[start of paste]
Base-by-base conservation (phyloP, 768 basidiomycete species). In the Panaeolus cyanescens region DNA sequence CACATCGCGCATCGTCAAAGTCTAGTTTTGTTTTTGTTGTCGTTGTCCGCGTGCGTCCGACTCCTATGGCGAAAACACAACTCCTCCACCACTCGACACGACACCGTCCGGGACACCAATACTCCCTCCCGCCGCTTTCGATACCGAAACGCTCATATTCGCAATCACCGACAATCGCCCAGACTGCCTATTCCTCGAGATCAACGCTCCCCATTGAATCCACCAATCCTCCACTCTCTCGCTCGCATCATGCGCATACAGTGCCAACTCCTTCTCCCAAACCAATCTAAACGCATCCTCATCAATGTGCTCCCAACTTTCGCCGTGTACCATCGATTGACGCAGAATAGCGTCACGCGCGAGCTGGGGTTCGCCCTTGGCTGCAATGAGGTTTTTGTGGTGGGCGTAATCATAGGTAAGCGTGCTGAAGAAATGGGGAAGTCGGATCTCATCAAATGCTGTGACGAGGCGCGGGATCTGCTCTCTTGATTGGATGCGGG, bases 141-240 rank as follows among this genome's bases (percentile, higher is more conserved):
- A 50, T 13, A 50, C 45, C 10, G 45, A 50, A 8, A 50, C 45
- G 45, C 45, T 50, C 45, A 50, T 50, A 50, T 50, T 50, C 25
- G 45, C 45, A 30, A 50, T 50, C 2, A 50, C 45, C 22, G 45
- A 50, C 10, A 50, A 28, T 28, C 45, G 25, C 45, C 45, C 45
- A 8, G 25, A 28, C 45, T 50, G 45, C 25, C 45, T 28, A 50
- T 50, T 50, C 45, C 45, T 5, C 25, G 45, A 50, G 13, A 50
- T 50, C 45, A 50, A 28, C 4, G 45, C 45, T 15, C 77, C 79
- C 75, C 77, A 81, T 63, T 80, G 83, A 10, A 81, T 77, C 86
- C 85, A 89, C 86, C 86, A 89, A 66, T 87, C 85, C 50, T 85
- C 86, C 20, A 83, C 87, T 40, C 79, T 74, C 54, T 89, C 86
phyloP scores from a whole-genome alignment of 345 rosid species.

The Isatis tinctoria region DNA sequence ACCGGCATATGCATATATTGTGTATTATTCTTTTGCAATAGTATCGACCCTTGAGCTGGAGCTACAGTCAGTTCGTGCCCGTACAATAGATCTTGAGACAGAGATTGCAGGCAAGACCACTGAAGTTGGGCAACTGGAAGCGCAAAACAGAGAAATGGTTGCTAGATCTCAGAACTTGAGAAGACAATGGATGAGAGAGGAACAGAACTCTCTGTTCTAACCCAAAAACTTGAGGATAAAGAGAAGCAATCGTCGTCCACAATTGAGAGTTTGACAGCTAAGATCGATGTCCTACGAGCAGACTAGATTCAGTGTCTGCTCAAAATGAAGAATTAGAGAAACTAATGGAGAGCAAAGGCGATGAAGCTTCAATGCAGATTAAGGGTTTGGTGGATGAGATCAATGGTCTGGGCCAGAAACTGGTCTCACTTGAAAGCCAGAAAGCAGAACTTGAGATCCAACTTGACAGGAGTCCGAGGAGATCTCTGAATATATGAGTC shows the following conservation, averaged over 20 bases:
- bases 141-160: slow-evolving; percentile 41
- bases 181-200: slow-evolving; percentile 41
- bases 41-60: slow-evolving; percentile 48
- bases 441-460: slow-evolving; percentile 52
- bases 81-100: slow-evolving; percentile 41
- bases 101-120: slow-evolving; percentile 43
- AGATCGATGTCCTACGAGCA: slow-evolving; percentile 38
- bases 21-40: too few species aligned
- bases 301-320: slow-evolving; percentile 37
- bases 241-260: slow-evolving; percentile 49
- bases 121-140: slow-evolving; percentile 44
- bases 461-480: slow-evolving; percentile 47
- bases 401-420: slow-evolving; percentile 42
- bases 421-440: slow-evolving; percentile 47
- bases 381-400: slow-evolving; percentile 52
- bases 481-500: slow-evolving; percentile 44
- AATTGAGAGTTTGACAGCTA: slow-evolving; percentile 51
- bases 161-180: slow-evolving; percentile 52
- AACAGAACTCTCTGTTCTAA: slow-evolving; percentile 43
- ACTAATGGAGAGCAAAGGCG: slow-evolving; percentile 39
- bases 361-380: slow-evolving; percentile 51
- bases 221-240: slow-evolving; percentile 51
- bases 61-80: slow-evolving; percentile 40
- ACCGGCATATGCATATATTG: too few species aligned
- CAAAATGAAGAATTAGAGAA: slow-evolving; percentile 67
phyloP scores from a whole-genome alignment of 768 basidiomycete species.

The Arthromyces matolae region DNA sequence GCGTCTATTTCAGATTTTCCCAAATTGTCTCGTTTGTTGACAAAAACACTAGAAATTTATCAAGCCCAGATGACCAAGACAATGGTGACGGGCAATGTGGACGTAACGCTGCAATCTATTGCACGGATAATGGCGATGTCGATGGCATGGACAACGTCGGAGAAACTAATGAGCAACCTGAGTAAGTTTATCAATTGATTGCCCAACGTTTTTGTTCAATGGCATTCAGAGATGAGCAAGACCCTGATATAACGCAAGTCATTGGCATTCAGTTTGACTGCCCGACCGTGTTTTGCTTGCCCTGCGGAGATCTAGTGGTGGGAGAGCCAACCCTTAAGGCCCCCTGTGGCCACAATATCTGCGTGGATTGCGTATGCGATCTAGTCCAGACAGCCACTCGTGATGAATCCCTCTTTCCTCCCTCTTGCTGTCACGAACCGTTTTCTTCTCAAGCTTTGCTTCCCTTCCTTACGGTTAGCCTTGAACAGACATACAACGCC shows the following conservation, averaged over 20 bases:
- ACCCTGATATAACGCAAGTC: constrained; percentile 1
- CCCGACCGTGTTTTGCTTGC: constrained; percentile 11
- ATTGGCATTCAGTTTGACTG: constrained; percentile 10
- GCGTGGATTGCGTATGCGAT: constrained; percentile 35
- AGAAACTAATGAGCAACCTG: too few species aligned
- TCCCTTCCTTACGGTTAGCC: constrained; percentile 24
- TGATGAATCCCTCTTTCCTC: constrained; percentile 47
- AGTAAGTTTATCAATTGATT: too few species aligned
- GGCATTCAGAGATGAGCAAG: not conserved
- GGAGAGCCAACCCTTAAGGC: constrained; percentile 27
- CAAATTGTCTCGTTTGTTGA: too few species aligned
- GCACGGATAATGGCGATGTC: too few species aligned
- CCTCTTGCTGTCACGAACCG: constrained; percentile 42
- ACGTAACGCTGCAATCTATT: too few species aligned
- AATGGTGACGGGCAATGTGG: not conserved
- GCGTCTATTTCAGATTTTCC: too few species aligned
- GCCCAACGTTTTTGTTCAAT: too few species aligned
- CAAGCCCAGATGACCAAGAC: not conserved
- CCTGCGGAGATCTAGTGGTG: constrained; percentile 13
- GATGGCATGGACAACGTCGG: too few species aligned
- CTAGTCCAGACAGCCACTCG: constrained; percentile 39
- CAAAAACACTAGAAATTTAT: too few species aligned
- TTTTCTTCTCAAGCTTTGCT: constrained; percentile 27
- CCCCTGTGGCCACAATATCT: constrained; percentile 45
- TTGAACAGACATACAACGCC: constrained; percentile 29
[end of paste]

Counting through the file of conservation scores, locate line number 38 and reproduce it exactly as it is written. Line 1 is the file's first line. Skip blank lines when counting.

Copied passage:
- CAAAATGAAGAATTAGAGAA: slow-evolving; percentile 67